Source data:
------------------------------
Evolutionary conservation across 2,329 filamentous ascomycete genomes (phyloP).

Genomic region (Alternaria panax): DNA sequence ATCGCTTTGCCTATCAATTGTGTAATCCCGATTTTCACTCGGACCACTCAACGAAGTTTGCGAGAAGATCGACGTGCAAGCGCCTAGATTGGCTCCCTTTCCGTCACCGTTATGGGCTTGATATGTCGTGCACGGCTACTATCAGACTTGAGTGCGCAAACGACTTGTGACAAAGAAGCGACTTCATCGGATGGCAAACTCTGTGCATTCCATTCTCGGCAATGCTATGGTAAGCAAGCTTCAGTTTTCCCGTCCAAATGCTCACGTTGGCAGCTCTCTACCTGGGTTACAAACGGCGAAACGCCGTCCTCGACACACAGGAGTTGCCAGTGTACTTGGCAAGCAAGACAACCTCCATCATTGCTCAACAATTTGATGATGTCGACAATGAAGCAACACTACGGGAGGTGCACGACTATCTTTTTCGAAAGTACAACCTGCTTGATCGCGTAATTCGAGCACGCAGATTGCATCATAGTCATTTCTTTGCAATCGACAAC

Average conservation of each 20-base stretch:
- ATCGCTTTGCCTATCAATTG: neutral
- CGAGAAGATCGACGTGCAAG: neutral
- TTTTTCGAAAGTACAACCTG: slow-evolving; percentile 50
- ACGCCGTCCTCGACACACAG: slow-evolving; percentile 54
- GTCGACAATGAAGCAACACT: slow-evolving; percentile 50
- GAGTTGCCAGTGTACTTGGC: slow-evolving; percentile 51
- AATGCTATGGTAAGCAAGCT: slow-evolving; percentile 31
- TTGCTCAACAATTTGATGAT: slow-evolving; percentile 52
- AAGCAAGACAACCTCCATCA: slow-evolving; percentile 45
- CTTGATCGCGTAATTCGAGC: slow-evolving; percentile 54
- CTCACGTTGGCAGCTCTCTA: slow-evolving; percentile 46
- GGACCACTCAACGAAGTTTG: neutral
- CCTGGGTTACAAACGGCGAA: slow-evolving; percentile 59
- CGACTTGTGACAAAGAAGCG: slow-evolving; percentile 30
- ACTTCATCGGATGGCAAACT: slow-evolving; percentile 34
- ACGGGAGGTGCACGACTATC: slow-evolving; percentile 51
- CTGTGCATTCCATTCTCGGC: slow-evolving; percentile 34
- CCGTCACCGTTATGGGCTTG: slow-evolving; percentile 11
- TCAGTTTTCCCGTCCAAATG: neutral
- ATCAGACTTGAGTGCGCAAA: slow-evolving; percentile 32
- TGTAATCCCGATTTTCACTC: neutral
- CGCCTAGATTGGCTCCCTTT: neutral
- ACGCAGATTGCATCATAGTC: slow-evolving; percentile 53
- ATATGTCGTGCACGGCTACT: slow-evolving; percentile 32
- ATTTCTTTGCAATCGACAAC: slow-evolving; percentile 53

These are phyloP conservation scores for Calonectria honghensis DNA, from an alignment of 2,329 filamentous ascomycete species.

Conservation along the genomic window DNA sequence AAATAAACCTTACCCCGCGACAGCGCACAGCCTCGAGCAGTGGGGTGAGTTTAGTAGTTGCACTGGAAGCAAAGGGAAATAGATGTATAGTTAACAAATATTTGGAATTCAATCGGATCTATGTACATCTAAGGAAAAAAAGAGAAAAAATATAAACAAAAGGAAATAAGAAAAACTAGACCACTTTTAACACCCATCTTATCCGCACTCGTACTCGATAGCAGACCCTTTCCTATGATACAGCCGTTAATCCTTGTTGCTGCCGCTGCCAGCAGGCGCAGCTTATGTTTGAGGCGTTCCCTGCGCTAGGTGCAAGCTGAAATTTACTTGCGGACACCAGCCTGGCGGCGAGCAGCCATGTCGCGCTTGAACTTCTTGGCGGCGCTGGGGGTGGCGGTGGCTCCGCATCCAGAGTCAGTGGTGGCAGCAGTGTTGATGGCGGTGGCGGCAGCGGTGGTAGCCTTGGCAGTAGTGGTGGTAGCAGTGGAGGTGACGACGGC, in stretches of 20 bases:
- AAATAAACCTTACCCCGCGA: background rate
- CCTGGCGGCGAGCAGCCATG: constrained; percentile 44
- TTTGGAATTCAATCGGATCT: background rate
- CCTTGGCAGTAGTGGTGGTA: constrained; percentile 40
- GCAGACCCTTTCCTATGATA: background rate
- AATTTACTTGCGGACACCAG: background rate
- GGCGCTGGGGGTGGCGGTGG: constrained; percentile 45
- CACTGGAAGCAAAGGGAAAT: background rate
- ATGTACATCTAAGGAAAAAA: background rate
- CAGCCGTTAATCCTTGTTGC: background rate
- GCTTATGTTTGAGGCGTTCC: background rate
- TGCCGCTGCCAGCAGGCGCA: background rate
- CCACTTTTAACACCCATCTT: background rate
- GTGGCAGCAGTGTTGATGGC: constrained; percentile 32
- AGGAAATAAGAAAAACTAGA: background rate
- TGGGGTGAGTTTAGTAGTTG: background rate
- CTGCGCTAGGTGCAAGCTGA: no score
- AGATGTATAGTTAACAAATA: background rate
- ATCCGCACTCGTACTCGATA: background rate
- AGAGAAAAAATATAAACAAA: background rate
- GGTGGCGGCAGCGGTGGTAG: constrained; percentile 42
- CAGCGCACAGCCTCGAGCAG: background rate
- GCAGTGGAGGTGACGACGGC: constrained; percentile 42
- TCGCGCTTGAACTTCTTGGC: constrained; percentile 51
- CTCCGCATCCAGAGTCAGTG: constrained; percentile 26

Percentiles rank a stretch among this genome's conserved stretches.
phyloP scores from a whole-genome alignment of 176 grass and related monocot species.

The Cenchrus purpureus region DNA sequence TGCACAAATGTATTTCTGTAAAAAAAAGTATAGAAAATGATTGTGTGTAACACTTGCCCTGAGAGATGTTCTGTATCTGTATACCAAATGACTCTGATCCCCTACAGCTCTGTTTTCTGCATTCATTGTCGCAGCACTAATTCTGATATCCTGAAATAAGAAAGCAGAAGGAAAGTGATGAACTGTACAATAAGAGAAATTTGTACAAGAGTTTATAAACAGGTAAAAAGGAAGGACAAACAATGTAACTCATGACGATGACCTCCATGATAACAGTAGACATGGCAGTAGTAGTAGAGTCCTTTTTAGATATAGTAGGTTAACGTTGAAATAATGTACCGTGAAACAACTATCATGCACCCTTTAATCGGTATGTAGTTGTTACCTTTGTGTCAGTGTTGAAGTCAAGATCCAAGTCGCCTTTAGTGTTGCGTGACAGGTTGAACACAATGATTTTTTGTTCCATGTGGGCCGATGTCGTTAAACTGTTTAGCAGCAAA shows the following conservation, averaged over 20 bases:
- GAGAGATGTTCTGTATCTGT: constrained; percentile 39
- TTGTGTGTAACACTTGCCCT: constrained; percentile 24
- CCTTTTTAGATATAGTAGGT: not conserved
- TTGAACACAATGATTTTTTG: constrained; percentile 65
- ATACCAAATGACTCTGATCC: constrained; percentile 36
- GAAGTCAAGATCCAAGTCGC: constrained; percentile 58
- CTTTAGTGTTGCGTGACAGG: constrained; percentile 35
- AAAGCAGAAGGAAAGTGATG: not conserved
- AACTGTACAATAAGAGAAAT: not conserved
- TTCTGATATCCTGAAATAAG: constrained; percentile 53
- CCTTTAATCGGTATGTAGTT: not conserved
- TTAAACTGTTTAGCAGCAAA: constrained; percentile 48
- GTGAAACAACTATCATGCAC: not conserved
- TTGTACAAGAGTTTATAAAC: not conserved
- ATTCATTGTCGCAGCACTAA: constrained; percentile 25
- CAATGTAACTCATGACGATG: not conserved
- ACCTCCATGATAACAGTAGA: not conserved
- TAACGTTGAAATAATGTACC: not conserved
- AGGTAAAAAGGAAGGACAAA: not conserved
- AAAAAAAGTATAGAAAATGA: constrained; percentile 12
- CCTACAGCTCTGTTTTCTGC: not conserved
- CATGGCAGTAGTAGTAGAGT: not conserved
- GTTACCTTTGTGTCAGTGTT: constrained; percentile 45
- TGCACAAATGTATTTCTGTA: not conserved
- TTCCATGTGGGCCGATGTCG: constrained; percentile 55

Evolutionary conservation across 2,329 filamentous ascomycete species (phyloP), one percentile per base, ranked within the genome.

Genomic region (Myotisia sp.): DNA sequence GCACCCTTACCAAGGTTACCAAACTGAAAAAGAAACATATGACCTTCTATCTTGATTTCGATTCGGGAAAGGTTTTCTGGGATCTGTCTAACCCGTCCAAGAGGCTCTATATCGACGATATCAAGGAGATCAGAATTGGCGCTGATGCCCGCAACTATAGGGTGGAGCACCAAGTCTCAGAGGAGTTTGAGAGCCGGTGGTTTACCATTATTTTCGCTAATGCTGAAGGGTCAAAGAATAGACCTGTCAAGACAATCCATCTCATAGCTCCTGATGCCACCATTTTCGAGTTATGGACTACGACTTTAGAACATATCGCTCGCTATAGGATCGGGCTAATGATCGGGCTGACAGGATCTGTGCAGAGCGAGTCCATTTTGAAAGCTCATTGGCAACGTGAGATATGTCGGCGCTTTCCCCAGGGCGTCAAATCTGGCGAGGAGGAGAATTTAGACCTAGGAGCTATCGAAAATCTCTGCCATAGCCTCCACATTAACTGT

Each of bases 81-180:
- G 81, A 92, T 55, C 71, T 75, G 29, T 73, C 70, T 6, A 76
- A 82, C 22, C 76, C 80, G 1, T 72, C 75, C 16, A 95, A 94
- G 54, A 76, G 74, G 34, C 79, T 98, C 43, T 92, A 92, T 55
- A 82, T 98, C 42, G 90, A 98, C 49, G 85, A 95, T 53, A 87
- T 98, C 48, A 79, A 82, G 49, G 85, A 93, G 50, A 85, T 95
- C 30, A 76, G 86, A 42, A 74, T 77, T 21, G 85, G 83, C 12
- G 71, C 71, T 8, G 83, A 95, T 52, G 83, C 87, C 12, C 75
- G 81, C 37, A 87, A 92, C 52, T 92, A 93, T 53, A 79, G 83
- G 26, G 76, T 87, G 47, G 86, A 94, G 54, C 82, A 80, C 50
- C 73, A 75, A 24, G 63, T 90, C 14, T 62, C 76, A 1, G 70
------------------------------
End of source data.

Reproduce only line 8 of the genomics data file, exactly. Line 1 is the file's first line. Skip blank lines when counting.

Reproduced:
- GTCGACAATGAAGCAACACT: slow-evolving; percentile 50